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Beat the bad weather with heating that keeps your outdoor space cosy!

With autumn now upon us it’s time to consider what heating options are available to keep you enjoying your outdoor space – whether it be a patio, deck, conservatory or canopy awning. Whether an ambient fire pit or traditional gas patio heater, it’s important to pick the right option to keep you wining and dining long into mid-winter!

What Do I Need To Consider When Choosing Outdoor Heating?

  1. How well ventilated is my outdoor space? The levels of ventilation required depends on the type of fuel used. If using natural fuels such as wood, there needs to be adequate ventilation to not only “feed” the fire but to also keep the space from being too smoky. If the space is semi-enclosed – such as a pergola – then a Fire Pit is an option (remembering to keep this safely away from the timber-structure). If a conservatory, then an electric heater is the better option. It is not recommended to use a gas patio heater in a fully enclosed space.
  2. How large is my outdoor space? The ease of moving a heater cannot be underestimated, especially if your outdoor space is sizable and your budget not so! Propane / butane gas patio heaters are often mounted on wheels, meaning they can be shifted around a larger space relatively easily, especially along smooth surface areas such as stone paving. Once lit, fire pits are set for the night meaning you, rather than the pit, needs to rotate to make sure everyone is warm enough! As electric heaters are often powered from a homes main supply they also have limitations with rotating around a larger space. Mounting or hanging numerous electric / gas strip heaters is often a technique adopted by pubs or restaurants and can be equally as effective in a residential covered or semi-enclosed outdoor space.
  3. What shelter does my outdoor space provide? No one wants to be rained-off from a party – or even worse snowed-in! If your outdoor space is fully or semi-enclosed then your have the option to use open-flame heating without the fear of it being dampened – bearing in mind you have the correct ventilation and a safe space to keep it under control. Wind will also not be an issue. Alternatively gas patio heaters can be left outside indefinitely and are durable, meaning they can be exposed to the elements and remain standing!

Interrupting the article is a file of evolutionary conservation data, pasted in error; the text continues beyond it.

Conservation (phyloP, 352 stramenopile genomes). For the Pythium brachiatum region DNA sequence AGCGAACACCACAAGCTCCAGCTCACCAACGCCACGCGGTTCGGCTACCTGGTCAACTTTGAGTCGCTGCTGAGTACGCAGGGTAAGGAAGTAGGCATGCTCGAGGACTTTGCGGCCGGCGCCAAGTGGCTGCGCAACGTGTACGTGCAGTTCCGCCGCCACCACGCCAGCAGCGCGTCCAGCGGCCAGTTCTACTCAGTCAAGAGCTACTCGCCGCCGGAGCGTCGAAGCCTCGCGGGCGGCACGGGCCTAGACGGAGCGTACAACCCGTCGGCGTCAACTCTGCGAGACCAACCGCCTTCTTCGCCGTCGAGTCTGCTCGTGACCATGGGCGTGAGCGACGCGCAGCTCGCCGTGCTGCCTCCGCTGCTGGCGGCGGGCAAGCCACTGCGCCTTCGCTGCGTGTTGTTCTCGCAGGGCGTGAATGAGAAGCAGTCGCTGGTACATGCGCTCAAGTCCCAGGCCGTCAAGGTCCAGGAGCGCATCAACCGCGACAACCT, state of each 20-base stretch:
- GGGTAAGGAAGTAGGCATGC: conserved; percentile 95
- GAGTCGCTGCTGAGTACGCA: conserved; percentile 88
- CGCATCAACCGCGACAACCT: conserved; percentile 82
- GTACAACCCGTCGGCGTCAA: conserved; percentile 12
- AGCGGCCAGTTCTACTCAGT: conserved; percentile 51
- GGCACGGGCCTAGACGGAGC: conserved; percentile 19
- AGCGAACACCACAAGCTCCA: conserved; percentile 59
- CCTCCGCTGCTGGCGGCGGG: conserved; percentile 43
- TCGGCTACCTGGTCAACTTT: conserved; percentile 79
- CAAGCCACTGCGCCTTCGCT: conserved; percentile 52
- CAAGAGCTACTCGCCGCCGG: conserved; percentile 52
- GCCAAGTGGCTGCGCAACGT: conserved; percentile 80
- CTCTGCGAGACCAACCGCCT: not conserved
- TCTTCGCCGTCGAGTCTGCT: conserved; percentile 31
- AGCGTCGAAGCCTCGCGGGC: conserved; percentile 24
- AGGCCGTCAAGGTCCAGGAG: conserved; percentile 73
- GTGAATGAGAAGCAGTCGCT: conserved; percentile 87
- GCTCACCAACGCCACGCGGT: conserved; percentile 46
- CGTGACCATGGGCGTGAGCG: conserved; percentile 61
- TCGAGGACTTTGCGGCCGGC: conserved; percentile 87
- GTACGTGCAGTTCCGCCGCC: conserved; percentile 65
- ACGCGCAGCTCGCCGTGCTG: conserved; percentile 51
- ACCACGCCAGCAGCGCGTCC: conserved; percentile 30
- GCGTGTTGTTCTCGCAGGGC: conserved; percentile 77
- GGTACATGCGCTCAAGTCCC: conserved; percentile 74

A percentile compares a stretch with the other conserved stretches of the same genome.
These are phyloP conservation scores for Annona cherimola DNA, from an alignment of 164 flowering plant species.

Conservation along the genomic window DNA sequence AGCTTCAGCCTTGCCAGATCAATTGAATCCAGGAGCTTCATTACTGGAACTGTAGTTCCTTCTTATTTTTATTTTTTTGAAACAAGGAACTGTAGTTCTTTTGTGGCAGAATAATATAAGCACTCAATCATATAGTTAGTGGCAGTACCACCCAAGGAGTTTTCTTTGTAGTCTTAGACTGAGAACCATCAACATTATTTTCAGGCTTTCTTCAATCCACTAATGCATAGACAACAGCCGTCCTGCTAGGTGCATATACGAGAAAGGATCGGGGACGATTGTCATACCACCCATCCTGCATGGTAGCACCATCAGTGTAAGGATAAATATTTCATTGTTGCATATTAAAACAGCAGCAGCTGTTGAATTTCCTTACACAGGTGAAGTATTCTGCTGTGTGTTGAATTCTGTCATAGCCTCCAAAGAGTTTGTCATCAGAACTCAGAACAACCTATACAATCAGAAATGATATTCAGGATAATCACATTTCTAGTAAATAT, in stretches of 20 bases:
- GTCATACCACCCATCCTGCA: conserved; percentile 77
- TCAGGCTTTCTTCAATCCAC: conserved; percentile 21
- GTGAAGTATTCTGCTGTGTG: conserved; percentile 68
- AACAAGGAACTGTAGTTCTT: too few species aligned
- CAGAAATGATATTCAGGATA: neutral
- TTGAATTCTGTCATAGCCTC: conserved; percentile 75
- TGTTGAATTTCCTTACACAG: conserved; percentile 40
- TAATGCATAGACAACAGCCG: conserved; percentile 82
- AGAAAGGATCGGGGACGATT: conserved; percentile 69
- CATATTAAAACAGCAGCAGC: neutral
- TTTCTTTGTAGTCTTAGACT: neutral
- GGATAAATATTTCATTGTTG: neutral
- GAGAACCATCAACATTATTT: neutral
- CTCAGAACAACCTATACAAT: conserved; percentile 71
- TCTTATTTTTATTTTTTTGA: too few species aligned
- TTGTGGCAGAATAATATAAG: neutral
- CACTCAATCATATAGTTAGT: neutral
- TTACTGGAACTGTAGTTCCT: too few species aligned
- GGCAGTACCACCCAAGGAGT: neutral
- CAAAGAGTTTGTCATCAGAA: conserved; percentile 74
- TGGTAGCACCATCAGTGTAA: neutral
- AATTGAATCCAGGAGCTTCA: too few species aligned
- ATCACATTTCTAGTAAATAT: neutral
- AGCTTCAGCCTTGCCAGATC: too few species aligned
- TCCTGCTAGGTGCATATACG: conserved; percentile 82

4. How frequently will I use the outdoor space? Ease of use and fuel supply are key considerations. If you choose a fire pit or chiminea it is worth noting that you will need a steady supply of seasoned wood stocked-up to keep this burning through the winter months. On the other hand, gas-powered or electric heaters are simple to ignite and maintain, burning “clean” and providing numerous safety features noted below.
  5. Will I be using the space to cook? If the answer is yes then a clean burning fuel (i.e. gas or electric) is recommended to provide a pleasant atmosphere free from smoke and other pollutants! However, there is the option to convert a fire pit into a BBQ.

Outdoor Heating Options

Gas Patio Heater

There are commonly two sources of gas for patio heaters – bottled LPG (propane / butane) or natural gas (plumbed to the house mains supply). They are often either free-standing or hanging/ wall mounted.

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Advantages of a Gas Patio Heater:

  • Portability: Gas patio heaters are considerably more portable than electric heaters – which are normally wired into the wall or fixed to a socket. 
  • Style: The flame from burning gas has a natural aesthetic that is mesmerizing on a dark evening (vs. either the artificial glare of an infrared patio heater or electric heater). Instant heat also means you aren’t rubbing your hands together for too long!  
  • Safety: Gas patio heaters are relatively safe due to providing heat with no naked flames, meaning unwanted fires are a low risk. Additionally, electronic ignition means you very rarely – if  ever – have to use a match, preventing burns and an anti-tilt mechanism extinguishes the flame if the heater ever falls or is blown over. But what about gas leaks? Most modern heaters are now fitted with a device called a thermocouple. This automatically shuts off the gas supply if the heater flame is ever extinguished.